This article was originally published on Nadex.com.
In another sign that trade issues are having a significant impact on China’s economy, the latest data from the Asian nation showed a slowdown in economic growth as the rate of GDP expansion receded to 6.6 percent in 2018. The rate of growth for the Chinese economy was the lowest in twenty-eight years, since 1990. The fourth quarter GDP growth was at 6.4 percent, down from 6.5 percent in the third quarter.
The total size of China’s nominal GDP is likely to stand around the $14.24 trillion level in 2019, in second place to the United States with a GDP of $21.5 trillion. The days of double-digit percentage gains in the Chinese economy came to an end several years ago. However, we must keep in mind that it is more than a challenge to continue to post the level of percentage gains of the past given the increase in the size of the overall economy. Therefore, a 6.4 percent gain in 2018 amounts to more growth than a double-digit gain two decades ago when GDP was a fraction of its current level. China consumes a lot more today than it did when the rate of growth was double the current level.
However, the world had become addicted to China’s economic growth engine that has increased demand for commodities and products from nations and companies around the world. The massive appetite of the Chinese population that continues to grow is an expanding addressable market of consumers for producers and manufacturers around the globe. Meanwhile, the stock market did not care for the news and the prices of US stocks headed lower on Tuesday, January 23 on the back of the Chinese data. It appears that the Administration is pushing China in the wake of their latest GDP release as President Trump senses weakness on the other side of the negotiating table. During the trading day reports that the United States turned down a preparatory meeting with Chinese trade negotiators as they want China to come back with a more substantial offer drained some optimism from markets. However, the President’s chief economic advisor, Larry Kudlow told markets before the close that the report about trade talks was not accurate as there was never a meeting on the schedule, but stocks still closed not far from their low on Tuesday. The DJIA fell by around 1.2% on the session.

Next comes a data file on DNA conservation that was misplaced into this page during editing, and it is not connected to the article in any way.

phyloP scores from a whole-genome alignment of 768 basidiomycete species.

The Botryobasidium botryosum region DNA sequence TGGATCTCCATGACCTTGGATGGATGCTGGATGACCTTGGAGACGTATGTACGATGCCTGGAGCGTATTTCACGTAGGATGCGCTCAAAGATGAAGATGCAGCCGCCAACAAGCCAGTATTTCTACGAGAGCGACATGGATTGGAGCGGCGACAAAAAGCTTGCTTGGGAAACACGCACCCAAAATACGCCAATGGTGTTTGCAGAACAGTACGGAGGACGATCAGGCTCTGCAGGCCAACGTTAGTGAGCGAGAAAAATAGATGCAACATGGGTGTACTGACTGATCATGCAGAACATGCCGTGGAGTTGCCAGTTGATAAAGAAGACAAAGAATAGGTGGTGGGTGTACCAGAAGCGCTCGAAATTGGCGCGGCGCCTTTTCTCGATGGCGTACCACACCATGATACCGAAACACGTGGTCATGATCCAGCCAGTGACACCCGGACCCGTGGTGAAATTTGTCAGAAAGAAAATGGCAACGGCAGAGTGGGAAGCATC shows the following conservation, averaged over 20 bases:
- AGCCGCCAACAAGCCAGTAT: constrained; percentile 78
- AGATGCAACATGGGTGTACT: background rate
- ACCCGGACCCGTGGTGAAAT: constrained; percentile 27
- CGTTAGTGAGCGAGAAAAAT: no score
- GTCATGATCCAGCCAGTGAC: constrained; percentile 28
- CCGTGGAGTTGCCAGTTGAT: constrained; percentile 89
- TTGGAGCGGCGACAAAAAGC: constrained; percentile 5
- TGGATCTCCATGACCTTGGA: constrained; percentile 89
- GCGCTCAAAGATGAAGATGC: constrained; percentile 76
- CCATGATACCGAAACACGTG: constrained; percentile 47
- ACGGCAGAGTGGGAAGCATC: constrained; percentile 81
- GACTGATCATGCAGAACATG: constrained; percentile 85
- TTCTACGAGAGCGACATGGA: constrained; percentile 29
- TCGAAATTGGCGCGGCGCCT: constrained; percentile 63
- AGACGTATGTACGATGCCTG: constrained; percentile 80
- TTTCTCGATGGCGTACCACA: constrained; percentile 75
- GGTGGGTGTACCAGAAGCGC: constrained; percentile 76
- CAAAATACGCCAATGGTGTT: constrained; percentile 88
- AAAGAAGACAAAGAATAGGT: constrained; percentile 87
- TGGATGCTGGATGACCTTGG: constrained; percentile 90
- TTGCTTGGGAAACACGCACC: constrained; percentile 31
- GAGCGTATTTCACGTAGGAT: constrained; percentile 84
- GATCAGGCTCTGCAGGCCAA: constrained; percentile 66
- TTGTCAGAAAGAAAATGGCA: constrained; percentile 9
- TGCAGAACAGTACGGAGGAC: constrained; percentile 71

As the daily chart of the E-Mini S&P 500 contract highlights, stocks opened lower on Tuesday and kept on falling throughout the session in what turned out to be the most significant move on the downside in 2019 since the first two trading sessions of the year.
While trade issues are contributing to economic weakness, it may be only a matter of time before another problem begins to weigh on US economic growth. The government shutdown entered its second month and has left approximately 800,000 workers without paychecks. The longer the standoff between Congress and the administration the partial shutdown will begin to filter through to economic data. While a slowdown will likely cause the Fed to pause their tightening of credit, it will also cause fears of a recession to rise. It did not help markets when many of the attendees at the World Economic Forum in Davos, Switzerland expressed the opinion that global economic growth will slow in 2019.
The markets witnessed more than its share of volatility during the final three months of 2018 which came to a crescendo in late December. The beginning of 2019 brought a new calm as the prices of crude oil and stocks recovered over the first two weeks of the year. However, the price action on Tuesday, January 23 is a reminder that the markets are far from out of the woods these days and that the wide price variance we saw last year could return in the blink of an eye.
When the Chinese economy catches a cold, the rest of the world often comes down with a case of the financial flu. Therefore, the data out of Beijing at the start of this week was a warning sign that the days of volatility in markets could be returning with a vengeance over the coming sessions. Late in the day, IBM reported earnings that beat estimates to add confusion to the path of least resistance for stocks over the coming sessions.
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